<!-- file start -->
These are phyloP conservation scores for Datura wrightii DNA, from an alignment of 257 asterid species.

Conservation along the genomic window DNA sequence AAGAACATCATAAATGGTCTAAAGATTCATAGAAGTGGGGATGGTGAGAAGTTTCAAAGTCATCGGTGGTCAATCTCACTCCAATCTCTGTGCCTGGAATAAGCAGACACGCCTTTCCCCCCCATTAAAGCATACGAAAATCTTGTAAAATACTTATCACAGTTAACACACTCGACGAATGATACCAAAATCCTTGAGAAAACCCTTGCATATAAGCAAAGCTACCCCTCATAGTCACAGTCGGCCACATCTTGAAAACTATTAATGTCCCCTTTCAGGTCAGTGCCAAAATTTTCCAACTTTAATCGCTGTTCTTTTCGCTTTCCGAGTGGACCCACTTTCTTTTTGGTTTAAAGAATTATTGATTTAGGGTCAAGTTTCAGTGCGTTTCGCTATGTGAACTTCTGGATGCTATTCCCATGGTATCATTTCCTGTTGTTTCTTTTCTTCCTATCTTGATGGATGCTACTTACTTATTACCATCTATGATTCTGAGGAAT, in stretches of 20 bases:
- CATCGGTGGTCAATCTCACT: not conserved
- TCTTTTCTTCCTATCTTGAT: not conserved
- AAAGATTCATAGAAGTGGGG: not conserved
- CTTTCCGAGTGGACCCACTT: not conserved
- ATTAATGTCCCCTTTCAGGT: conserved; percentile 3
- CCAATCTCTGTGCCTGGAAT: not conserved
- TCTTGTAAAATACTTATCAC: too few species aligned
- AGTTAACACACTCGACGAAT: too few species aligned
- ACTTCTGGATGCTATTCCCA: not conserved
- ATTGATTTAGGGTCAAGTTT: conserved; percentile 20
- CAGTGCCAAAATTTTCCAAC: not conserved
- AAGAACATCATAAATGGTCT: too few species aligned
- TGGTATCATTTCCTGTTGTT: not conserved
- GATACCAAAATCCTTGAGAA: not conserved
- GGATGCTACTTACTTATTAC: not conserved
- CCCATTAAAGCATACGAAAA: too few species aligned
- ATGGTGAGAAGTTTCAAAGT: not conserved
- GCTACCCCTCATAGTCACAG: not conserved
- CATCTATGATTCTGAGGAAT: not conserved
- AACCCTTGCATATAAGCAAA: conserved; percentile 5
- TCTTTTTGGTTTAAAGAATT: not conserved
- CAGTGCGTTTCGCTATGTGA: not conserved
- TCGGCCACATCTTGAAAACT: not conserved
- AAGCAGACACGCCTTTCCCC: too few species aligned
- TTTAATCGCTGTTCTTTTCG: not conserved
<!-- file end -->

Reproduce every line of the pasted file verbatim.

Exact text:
These are phyloP conservation scores for Datura wrightii DNA, from an alignment of 257 asterid species.

Conservation along the genomic window DNA sequence AAGAACATCATAAATGGTCTAAAGATTCATAGAAGTGGGGATGGTGAGAAGTTTCAAAGTCATCGGTGGTCAATCTCACTCCAATCTCTGTGCCTGGAATAAGCAGACACGCCTTTCCCCCCCATTAAAGCATACGAAAATCTTGTAAAATACTTATCACAGTTAACACACTCGACGAATGATACCAAAATCCTTGAGAAAACCCTTGCATATAAGCAAAGCTACCCCTCATAGTCACAGTCGGCCACATCTTGAAAACTATTAATGTCCCCTTTCAGGTCAGTGCCAAAATTTTCCAACTTTAATCGCTGTTCTTTTCGCTTTCCGAGTGGACCCACTTTCTTTTTGGTTTAAAGAATTATTGATTTAGGGTCAAGTTTCAGTGCGTTTCGCTATGTGAACTTCTGGATGCTATTCCCATGGTATCATTTCCTGTTGTTTCTTTTCTTCCTATCTTGATGGATGCTACTTACTTATTACCATCTATGATTCTGAGGAAT, in stretches of 20 bases:
- CATCGGTGGTCAATCTCACT: not conserved
- TCTTTTCTTCCTATCTTGAT: not conserved
- AAAGATTCATAGAAGTGGGG: not conserved
- CTTTCCGAGTGGACCCACTT: not conserved
- ATTAATGTCCCCTTTCAGGT: conserved; percentile 3
- CCAATCTCTGTGCCTGGAAT: not conserved
- TCTTGTAAAATACTTATCAC: too few species aligned
- AGTTAACACACTCGACGAAT: too few species aligned
- ACTTCTGGATGCTATTCCCA: not conserved
- ATTGATTTAGGGTCAAGTTT: conserved; percentile 20
- CAGTGCCAAAATTTTCCAAC: not conserved
- AAGAACATCATAAATGGTCT: too few species aligned
- TGGTATCATTTCCTGTTGTT: not conserved
- GATACCAAAATCCTTGAGAA: not conserved
- GGATGCTACTTACTTATTAC: not conserved
- CCCATTAAAGCATACGAAAA: too few species aligned
- ATGGTGAGAAGTTTCAAAGT: not conserved
- GCTACCCCTCATAGTCACAG: not conserved
- CATCTATGATTCTGAGGAAT: not conserved
- AACCCTTGCATATAAGCAAA: conserved; percentile 5
- TCTTTTTGGTTTAAAGAATT: not conserved
- CAGTGCGTTTCGCTATGTGA: not conserved
- TCGGCCACATCTTGAAAACT: not conserved
- AAGCAGACACGCCTTTCCCC: too few species aligned
- TTTAATCGCTGTTCTTTTCG: not conserved